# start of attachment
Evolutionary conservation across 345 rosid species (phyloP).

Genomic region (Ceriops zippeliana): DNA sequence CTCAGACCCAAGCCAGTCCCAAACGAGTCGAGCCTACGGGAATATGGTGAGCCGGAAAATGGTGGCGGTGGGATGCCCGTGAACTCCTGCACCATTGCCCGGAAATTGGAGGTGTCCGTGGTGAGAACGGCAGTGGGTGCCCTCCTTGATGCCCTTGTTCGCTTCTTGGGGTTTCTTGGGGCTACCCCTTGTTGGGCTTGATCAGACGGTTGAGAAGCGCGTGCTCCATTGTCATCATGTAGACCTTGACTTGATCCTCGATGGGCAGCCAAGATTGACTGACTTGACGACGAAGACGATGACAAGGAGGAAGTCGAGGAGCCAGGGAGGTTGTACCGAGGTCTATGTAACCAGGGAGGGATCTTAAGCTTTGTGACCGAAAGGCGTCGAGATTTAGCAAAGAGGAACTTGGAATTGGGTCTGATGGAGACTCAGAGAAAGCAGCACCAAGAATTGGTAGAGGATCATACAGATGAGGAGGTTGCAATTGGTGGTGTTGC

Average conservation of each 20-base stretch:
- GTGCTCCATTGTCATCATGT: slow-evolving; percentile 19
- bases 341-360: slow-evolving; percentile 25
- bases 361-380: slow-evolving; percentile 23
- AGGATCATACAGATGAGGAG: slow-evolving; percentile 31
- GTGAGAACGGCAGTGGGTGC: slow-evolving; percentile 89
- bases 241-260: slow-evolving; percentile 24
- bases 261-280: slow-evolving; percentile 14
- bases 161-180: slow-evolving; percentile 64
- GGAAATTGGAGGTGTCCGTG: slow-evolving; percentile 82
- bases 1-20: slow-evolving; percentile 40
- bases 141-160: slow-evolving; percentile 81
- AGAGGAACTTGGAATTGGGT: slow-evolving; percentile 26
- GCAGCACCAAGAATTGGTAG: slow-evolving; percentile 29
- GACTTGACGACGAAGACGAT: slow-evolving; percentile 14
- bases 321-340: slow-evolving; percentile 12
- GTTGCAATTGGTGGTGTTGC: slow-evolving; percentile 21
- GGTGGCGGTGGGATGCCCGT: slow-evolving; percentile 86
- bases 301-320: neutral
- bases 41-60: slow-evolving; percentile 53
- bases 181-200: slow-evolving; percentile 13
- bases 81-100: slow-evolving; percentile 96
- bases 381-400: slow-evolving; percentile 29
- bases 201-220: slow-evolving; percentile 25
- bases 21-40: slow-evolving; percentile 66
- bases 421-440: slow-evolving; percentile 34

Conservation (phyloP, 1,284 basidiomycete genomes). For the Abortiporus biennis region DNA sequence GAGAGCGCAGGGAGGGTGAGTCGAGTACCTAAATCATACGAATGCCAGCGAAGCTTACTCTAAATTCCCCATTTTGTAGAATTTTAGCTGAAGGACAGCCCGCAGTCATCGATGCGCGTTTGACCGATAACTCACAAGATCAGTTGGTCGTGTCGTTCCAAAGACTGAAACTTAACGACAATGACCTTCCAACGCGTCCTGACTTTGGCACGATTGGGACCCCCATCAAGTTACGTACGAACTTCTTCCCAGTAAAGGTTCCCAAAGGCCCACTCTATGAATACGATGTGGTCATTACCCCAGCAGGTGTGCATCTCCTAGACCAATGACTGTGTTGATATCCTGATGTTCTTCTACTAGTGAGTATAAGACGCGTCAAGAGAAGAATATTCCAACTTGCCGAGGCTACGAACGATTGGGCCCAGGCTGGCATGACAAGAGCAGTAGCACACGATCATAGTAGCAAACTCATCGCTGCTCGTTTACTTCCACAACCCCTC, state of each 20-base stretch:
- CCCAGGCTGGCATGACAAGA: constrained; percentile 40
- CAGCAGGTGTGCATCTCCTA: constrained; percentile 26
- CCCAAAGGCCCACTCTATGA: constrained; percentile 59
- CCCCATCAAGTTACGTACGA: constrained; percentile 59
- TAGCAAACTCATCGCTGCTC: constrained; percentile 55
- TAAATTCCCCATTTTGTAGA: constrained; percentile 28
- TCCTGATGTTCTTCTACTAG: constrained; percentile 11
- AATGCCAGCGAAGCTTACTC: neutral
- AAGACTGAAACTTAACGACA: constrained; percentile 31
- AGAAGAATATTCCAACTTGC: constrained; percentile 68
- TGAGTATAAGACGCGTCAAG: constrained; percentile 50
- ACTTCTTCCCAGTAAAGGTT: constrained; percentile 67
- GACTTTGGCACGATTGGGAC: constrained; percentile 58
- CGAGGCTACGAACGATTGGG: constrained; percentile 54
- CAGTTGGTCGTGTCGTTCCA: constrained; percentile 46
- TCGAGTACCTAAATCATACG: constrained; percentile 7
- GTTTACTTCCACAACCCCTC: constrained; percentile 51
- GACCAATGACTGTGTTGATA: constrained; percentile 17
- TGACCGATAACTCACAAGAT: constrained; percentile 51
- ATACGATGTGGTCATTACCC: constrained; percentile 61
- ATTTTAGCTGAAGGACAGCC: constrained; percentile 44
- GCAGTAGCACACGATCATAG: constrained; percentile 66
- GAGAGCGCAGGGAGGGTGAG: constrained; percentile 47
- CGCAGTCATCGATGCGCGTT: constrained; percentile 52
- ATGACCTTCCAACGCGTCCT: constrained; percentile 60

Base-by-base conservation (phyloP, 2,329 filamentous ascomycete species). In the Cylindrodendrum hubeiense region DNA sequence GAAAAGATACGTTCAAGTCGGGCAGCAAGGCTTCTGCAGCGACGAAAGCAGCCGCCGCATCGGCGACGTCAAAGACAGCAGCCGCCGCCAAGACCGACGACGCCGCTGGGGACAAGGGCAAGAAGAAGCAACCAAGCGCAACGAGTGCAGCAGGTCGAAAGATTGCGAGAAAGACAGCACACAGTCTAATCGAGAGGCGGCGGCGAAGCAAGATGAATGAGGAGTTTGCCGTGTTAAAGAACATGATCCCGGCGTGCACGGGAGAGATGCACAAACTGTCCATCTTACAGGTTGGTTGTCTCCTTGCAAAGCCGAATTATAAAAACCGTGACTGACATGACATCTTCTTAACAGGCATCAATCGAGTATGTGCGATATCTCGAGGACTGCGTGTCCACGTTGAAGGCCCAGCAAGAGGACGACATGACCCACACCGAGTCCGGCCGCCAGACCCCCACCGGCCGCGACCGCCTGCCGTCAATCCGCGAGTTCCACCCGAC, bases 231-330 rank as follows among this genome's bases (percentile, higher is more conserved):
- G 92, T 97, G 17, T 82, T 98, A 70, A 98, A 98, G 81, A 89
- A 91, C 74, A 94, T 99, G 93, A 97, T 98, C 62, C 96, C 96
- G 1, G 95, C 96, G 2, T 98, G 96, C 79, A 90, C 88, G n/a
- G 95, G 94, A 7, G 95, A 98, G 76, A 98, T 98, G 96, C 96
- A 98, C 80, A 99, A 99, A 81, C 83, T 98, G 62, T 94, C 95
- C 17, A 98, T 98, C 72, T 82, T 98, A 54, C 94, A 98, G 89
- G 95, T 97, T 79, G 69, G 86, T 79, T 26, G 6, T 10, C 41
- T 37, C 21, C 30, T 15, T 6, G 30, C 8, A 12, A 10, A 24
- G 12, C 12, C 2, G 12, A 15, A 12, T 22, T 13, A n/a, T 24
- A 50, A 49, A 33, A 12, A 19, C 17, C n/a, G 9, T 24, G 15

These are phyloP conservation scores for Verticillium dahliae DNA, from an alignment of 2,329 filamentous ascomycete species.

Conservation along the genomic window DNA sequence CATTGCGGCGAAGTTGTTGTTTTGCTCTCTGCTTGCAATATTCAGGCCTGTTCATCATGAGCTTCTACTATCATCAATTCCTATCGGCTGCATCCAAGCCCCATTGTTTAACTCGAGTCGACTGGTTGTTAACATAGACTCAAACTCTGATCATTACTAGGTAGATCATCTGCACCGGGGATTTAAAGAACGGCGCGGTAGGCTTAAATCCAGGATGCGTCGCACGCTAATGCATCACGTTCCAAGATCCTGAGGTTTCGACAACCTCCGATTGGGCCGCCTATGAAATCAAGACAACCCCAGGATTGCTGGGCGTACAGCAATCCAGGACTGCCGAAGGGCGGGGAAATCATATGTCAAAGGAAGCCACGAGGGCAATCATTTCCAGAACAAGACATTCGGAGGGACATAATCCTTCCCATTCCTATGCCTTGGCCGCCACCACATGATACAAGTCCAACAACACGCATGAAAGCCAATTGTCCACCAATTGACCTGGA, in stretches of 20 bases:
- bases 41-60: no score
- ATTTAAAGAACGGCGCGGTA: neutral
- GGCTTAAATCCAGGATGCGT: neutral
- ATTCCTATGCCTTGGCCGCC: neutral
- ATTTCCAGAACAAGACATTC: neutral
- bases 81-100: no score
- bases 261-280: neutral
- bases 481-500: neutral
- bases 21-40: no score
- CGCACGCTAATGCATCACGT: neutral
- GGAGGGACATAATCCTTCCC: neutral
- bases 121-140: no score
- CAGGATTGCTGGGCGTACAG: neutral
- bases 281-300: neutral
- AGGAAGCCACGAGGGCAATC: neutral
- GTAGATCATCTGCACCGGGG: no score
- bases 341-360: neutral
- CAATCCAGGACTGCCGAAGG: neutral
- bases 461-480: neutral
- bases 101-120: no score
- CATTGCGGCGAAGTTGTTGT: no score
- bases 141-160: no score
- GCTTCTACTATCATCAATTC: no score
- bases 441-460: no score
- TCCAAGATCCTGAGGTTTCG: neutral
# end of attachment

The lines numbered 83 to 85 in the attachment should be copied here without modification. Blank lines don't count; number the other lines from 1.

- GTAGATCATCTGCACCGGGG: no score
- bases 341-360: neutral
- CAATCCAGGACTGCCGAAGG: neutral